Kamui Kobayashi has been credited with enlivening many an otherwise dull race during his brief F1 career to-date, but the Sauber star reckons that even regardless of that, this weekend's Hungarian Grand Prix will be 'more exciting' than the traditional Hungaroring fare, thanks to the arrival in 2011 of DRS.
All-too-often a Sunday afternoon snooze-fest in seasons past due to the difficulty of overtaking around the tight-and-twisty, 2.7-mile circuit close to the capital of Budapest, Kobayashi reckons the forthcoming race will keep fans rather more enthralled, with the new adjustable rear wing set to play a major part in spicing up the action. The young Japanese ace scythed his way through the field from the very back row of the grid to ninth at the Hungaroring this time last year – and hopes are high that he can do even better still twelve months on.
“I have good memories of Budapest from last year,” the 24-year-old affirmed. “I started from 23rd on the grid and was able to overtake quite a few competitors and end up ninth. It was really a brilliant race.
“It's a very technical track with mainly medium-speed and slow corners. The straight is quite short, therefore in the past it was very difficult to overtake, but this year we have the DRS which will help us to put on a more exciting race for the fans. Often the temperatures in Budapest are very high, so tyre management will be crucial and tricky – but so far this season our car has been quite kind to its tyres, so we should be in a strong position to score a good result.”
Rookie team-mate Sergio Pérez, for his part, is similarly effusive about the challenge posed by the Hungaroring, and after missing out on the top ten by just a single position in the German Grand Prix at the Nürburging last weekend, the highly-rated young Mexican is eager to head into F1's summer break with the third points-scoring finish of his fledgling top flight career.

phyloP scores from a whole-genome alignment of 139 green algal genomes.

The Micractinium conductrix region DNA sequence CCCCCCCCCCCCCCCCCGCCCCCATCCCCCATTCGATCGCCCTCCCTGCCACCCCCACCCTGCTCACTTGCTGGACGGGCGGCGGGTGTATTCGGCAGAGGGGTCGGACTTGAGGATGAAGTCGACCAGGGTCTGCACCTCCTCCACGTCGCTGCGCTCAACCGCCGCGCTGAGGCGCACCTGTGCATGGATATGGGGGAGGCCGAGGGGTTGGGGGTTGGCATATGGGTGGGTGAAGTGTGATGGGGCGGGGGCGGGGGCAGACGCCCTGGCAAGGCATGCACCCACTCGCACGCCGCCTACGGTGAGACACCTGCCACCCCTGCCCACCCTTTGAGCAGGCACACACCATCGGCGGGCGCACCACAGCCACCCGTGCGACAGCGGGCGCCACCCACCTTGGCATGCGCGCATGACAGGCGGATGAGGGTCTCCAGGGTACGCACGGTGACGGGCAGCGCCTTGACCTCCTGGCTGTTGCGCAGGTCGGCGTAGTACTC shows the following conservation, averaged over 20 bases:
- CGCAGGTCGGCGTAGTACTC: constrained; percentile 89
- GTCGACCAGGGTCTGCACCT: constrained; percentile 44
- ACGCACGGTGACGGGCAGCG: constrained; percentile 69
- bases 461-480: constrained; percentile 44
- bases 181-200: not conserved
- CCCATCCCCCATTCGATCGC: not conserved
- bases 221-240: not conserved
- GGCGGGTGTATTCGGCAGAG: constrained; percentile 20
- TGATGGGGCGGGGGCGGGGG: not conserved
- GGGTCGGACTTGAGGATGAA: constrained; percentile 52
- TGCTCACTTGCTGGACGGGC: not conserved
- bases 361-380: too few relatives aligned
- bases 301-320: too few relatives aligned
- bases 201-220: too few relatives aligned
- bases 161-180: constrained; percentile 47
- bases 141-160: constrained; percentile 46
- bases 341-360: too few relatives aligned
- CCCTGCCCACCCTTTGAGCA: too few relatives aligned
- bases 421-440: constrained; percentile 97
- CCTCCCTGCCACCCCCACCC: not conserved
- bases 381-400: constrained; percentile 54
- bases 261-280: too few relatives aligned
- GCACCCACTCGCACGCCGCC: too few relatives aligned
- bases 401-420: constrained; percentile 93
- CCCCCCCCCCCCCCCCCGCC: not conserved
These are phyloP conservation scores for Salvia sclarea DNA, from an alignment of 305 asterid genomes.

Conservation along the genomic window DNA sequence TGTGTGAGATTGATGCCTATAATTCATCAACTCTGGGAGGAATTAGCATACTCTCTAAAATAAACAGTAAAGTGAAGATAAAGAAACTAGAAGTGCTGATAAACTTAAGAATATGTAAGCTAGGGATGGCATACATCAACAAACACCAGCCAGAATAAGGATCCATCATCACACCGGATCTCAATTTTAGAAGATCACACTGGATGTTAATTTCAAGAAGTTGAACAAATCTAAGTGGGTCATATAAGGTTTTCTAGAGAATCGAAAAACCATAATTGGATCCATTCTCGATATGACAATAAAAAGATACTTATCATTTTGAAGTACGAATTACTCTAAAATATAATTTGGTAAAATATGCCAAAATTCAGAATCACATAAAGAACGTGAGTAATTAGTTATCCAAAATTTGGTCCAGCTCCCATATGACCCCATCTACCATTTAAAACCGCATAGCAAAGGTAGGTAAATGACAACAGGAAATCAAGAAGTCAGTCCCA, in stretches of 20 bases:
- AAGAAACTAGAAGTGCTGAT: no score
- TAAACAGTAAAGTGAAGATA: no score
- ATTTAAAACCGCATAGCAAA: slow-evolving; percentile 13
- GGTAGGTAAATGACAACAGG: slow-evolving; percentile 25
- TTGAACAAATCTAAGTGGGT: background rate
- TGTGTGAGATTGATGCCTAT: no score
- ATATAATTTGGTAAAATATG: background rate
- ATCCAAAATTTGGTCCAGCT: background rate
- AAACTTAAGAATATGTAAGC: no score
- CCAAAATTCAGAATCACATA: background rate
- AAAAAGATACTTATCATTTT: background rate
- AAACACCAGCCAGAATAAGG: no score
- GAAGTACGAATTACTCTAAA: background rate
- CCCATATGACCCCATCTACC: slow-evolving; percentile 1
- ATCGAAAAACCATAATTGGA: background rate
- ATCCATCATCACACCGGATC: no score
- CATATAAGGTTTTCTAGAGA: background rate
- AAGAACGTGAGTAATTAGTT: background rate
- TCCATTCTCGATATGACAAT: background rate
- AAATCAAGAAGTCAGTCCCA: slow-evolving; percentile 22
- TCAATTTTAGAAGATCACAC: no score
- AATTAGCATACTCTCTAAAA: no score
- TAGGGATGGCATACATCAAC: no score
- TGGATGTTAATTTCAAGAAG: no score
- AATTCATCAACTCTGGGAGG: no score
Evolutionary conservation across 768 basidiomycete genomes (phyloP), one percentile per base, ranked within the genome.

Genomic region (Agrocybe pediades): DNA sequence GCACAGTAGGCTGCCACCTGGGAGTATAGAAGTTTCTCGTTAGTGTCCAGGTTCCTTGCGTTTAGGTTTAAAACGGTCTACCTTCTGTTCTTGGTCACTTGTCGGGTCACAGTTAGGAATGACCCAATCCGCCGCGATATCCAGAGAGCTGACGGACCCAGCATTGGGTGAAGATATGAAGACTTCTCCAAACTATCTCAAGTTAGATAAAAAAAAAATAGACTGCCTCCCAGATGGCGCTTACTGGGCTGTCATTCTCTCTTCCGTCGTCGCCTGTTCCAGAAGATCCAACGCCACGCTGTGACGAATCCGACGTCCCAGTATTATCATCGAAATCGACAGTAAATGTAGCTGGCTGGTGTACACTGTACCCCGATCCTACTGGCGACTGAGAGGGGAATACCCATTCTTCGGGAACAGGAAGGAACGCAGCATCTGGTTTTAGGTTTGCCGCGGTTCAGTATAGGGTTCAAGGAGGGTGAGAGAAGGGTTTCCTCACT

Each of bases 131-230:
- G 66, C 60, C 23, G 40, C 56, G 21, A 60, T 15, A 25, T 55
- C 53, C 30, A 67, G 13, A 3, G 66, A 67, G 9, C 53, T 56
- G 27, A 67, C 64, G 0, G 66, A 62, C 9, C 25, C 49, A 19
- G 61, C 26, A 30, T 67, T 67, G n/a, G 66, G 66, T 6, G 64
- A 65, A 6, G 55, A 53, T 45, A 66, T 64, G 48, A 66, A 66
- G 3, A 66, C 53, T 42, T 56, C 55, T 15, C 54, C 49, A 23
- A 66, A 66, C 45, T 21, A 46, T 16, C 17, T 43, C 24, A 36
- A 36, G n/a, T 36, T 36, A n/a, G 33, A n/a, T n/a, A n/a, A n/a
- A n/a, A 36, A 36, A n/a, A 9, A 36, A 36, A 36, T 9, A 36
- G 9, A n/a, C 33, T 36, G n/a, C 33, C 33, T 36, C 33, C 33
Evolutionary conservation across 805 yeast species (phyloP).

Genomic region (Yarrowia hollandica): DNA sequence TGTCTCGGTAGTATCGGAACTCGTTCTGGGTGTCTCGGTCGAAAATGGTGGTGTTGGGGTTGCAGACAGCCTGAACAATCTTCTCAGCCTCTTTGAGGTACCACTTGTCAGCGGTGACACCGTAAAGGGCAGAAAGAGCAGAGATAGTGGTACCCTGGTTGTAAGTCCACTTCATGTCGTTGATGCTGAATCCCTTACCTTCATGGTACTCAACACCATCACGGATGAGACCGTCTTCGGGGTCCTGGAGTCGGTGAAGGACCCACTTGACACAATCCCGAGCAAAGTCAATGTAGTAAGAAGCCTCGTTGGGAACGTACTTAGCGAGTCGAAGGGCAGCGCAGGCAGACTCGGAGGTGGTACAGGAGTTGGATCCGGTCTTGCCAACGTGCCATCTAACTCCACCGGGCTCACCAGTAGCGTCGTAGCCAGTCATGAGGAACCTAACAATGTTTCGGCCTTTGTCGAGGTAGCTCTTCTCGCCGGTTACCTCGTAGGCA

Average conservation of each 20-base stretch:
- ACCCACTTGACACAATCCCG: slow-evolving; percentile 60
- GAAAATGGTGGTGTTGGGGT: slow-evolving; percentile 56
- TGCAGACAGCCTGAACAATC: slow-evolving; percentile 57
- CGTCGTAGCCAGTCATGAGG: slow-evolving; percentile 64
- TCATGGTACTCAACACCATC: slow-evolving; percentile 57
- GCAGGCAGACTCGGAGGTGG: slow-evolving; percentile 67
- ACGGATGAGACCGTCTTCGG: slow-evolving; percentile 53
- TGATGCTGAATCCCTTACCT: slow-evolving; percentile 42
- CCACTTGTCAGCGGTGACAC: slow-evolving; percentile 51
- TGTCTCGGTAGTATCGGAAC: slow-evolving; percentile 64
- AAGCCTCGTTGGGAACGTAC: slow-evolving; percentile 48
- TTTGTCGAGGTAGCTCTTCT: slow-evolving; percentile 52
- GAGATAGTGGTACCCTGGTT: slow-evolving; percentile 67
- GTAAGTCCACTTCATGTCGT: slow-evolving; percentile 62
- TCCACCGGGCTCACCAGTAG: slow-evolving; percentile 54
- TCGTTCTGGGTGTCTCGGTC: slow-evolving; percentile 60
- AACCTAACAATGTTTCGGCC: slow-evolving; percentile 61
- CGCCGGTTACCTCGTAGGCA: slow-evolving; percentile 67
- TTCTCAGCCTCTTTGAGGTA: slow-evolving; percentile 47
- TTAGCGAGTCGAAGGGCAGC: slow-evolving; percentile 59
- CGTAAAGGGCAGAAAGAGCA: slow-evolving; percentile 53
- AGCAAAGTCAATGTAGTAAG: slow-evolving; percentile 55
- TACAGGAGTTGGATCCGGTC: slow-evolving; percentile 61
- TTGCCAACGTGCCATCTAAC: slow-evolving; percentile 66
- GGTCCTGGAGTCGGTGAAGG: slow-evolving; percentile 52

“To me, the Hungaroring is a very good, technical and slow circuit,” the 21-year-old remarked. “Traction and braking stability are very important. It is physically pretty demanding, and it has a really nice atmosphere. I believe it should be a good track for us, and I definitely want to score points there before the summer break.
“Last year, I was fighting for the GP2 championship at the Hungaroring, and I must admit it wasn't such a good weekend. I finished third in the first race, but crashed in the second. Off the track I also like the city a lot, as it is a very nice and enjoyable place to be.”
“The Hungaroring is a long-established circuit which the teams know well,” summarised Sauber technical director James Key, hoping for a warmer weekend than was the case in Germany. “It's a fairly low-speed track with lots of medium and low-speed corners, but all of them are quite flowing rather than stop-start. It's one of the high-downforce circuits during the year – not as high as Monaco, but certainly higher than the majority of circuits.
“It's one of those tracks which is either a favourite of teams and drivers or not, but generally for me, it's a place I enjoy going to. It will be an interesting event, because we will have the soft and super-soft tyre compounds, which we haven't run since Canada. These are tyres which I think will work very well there. It is usually fairly hot, so the ambient and track temperatures play a role in the way the tyres work and how you have to operate your car.
“It's also a track which has never been particularly easy for overtaking, so qualifying and race strategy will probably play quite an important part. If the temperatures are high and tyre degradation is also high, we could well see a number of different strategies being played out. We will have the same configuration of car as at the Nürburgring because it's only one week later, but we feel it's probably a circuit where the car could work well with the right conditions.”